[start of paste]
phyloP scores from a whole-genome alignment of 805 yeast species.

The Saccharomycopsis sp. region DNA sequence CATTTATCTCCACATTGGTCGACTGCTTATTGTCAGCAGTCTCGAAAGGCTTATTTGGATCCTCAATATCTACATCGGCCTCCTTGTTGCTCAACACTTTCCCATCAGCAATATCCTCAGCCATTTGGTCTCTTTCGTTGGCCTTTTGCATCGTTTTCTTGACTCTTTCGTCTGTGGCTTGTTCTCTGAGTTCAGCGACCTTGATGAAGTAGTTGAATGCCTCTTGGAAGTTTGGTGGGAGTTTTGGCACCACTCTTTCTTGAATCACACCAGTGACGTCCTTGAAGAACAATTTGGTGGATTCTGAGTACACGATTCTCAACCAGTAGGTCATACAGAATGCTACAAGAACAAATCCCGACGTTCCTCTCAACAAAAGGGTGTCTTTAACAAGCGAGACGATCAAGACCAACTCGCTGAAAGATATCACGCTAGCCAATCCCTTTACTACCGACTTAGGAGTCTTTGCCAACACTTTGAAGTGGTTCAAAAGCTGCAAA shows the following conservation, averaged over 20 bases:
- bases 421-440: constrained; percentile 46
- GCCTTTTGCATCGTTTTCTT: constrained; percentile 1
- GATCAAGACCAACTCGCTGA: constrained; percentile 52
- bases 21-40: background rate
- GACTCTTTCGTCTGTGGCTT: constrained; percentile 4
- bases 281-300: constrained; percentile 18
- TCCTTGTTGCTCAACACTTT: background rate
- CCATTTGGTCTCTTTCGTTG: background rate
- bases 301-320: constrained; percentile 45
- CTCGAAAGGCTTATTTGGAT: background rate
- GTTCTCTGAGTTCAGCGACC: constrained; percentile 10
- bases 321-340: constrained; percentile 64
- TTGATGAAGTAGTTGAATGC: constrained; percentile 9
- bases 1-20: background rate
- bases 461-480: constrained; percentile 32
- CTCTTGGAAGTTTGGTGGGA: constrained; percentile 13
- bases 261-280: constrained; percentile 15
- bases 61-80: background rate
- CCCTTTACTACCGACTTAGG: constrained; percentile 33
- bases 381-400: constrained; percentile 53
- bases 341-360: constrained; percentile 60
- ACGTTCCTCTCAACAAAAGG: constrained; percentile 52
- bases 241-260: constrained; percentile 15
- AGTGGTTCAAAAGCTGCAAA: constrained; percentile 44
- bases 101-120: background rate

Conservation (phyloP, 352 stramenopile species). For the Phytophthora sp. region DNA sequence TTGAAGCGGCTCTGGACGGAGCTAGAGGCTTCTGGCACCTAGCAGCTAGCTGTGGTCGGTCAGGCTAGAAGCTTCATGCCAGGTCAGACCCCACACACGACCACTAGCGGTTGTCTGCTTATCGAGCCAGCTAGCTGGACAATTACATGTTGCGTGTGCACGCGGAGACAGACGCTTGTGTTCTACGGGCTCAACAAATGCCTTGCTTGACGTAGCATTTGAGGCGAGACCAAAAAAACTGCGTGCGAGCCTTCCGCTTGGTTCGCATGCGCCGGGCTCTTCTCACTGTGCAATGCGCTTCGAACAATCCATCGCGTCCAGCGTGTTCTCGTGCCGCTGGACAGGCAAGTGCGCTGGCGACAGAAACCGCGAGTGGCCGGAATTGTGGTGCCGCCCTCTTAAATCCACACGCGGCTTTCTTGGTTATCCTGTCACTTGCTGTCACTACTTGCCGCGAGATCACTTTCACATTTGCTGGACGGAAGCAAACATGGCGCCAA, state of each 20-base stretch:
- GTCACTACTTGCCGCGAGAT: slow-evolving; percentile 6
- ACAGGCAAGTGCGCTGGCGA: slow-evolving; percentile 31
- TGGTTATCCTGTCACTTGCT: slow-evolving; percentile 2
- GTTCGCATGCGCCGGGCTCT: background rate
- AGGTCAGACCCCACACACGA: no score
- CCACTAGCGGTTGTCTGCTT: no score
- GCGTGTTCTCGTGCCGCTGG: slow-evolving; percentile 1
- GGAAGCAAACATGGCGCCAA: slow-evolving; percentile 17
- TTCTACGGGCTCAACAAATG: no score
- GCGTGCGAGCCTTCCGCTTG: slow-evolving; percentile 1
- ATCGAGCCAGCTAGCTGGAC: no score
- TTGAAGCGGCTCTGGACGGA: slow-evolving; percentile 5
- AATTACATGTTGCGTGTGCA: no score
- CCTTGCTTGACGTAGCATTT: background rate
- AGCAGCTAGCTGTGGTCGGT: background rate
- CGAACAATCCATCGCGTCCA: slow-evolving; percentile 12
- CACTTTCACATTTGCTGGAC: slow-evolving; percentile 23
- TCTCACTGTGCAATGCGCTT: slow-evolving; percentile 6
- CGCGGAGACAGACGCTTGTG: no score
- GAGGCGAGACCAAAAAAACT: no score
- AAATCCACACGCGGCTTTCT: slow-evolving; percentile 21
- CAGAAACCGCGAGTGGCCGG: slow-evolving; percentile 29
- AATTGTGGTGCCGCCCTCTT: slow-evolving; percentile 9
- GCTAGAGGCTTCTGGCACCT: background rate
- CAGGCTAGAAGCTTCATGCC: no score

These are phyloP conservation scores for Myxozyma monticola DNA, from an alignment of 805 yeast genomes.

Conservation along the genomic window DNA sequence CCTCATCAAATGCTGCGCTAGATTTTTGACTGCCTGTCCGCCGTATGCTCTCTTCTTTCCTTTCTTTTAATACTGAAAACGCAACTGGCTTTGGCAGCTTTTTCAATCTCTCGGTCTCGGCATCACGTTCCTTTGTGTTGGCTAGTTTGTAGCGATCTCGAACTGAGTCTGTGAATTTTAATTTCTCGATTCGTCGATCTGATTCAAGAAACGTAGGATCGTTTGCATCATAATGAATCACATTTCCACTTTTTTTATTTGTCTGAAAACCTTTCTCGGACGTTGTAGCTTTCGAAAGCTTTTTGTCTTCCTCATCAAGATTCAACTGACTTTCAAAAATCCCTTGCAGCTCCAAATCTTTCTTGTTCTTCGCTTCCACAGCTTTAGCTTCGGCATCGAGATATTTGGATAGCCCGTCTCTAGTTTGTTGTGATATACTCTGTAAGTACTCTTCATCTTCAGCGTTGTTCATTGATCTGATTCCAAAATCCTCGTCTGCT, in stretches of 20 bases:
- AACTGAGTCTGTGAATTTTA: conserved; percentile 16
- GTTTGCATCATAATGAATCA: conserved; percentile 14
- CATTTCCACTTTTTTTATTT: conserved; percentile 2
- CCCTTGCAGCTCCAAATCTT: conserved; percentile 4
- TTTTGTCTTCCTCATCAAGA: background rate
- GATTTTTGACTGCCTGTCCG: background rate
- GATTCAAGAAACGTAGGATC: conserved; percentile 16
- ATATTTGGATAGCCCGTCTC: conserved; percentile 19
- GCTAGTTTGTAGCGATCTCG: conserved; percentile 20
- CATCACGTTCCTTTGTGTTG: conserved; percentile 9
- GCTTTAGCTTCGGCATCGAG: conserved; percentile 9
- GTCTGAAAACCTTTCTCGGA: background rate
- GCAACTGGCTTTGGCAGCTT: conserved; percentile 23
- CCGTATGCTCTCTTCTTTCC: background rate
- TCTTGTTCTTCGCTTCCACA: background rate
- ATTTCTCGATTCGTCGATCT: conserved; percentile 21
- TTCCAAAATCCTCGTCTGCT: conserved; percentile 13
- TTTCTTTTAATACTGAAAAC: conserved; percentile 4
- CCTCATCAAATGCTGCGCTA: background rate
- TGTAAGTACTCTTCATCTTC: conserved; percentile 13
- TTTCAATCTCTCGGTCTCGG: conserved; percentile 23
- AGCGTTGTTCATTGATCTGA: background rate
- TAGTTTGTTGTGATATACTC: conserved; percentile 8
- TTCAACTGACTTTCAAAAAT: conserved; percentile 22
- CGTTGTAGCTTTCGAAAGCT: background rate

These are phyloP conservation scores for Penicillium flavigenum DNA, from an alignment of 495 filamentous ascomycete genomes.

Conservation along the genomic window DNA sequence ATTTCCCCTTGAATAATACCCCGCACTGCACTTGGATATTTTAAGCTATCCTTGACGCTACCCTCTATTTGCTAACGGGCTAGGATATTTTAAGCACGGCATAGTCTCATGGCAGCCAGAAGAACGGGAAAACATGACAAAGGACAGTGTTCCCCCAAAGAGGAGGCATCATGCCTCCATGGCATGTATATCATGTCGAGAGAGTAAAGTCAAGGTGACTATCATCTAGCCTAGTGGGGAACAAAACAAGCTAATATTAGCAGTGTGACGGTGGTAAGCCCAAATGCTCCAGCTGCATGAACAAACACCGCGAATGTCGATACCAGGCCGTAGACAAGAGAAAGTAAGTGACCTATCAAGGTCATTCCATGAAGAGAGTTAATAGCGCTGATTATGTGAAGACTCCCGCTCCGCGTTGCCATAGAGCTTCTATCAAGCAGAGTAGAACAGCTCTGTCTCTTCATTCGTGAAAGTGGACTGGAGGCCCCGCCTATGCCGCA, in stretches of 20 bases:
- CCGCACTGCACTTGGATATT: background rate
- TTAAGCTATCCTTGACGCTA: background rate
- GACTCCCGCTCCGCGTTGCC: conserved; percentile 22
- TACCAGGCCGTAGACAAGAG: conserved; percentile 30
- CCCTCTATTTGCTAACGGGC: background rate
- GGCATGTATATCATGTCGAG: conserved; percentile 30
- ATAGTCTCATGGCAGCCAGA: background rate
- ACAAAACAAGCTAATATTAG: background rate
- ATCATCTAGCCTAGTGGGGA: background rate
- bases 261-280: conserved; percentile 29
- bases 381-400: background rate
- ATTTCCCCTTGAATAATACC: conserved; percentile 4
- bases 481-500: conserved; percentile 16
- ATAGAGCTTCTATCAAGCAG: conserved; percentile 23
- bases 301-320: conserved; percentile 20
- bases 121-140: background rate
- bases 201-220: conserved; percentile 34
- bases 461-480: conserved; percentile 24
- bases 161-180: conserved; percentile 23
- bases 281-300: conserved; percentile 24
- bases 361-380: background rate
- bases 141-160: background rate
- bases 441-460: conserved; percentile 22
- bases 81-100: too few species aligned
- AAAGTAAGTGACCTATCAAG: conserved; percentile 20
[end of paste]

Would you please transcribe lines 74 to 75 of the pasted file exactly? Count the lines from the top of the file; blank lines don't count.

- CCTCATCAAATGCTGCGCTA: background rate
- TGTAAGTACTCTTCATCTTC: conserved; percentile 13